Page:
Undercover federal agents successfully snuck drugs and explosives past security screeners at Minneapolis-St. Paul International Airport last week, according to the local Fox affiliate.
The Transportation Security Administration (TSA) conducted the test last Thursday by sending agents disguised as ordinary passengers into the airport in order to see if screeners were up to snuff, KMSP reported.
The TSA “red team” attempted to smuggle 18 different items past airport security that should easily be detected but prevailed almost every time, the Fox affiliate reported.
“In most cases, they succeeded in getting the banned items through. 17 out of 18 tries by the undercover federal agents saw explosive materials, fake weapons or drugs pass through TSA screening undetected,” KMSP reported, citing unnamed sources familiar with the operation.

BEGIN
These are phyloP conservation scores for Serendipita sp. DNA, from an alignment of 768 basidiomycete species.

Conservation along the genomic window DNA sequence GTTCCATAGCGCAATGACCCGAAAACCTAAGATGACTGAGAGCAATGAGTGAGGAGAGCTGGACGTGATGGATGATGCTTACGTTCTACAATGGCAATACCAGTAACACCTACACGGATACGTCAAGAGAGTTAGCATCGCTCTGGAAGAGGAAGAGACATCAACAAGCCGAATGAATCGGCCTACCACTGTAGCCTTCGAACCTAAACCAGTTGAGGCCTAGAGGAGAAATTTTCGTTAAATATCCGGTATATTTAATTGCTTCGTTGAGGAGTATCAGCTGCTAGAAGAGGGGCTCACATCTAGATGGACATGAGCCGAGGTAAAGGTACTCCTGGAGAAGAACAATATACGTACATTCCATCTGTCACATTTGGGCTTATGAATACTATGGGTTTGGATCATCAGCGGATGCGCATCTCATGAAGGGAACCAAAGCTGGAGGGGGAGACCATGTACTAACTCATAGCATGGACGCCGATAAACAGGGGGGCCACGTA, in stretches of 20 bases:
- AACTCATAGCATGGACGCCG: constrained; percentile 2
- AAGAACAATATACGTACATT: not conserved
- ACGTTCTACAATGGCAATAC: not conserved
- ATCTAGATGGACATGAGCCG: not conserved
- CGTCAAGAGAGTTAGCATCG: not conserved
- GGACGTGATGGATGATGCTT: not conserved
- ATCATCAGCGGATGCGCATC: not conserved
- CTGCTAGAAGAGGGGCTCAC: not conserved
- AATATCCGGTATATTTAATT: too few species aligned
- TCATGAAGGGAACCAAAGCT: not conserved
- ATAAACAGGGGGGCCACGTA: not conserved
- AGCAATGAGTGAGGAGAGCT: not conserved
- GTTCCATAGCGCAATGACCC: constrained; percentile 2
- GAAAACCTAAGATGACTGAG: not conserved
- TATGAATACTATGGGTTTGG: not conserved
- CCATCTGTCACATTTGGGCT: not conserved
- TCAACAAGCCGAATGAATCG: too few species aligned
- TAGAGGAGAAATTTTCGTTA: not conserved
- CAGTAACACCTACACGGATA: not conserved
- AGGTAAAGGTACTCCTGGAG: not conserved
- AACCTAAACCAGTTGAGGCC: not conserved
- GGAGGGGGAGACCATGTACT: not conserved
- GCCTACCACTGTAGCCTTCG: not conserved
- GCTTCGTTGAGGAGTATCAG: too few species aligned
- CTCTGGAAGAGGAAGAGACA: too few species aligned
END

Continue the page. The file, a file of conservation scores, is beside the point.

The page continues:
The security test was ultimately abandoned once the TSA’s failure rate reached 95 percent, the station reported.
The TSA declined to comment on the test specifically but said it “condemns the release of any information that could compromise our nation’s security,” the station said.
While significant, the statistics are on par with a 2015 report that found TSA agents failed 67 out of 70 similar tests, once again indicating a 5 percent success rate.
“Terrorist groups like ISIS take notice when TSA fails to intercept 67 out of 70 attempts by undercover investigators to penetrate airport checkpoints with simulated weapons and explosives,” South Dakota Senator John Thune and Florida Senator Bill Nelson – the Senate Commerce, Science and Transportation Committee’s top Republican and Democrat, respectively – previously said in response to the 2015 report, using an acronym for the Islamic State.
“We take this failure rate by TSA very seriously,” they said at the time.
• Andrew Blake can be reached at email@example.com.
Copyright © 2023 The Washington Times, LLC. Click here for reprint permission.
Click to Read More and View Comments
Click to Hide
Please read our comment policy before commenting.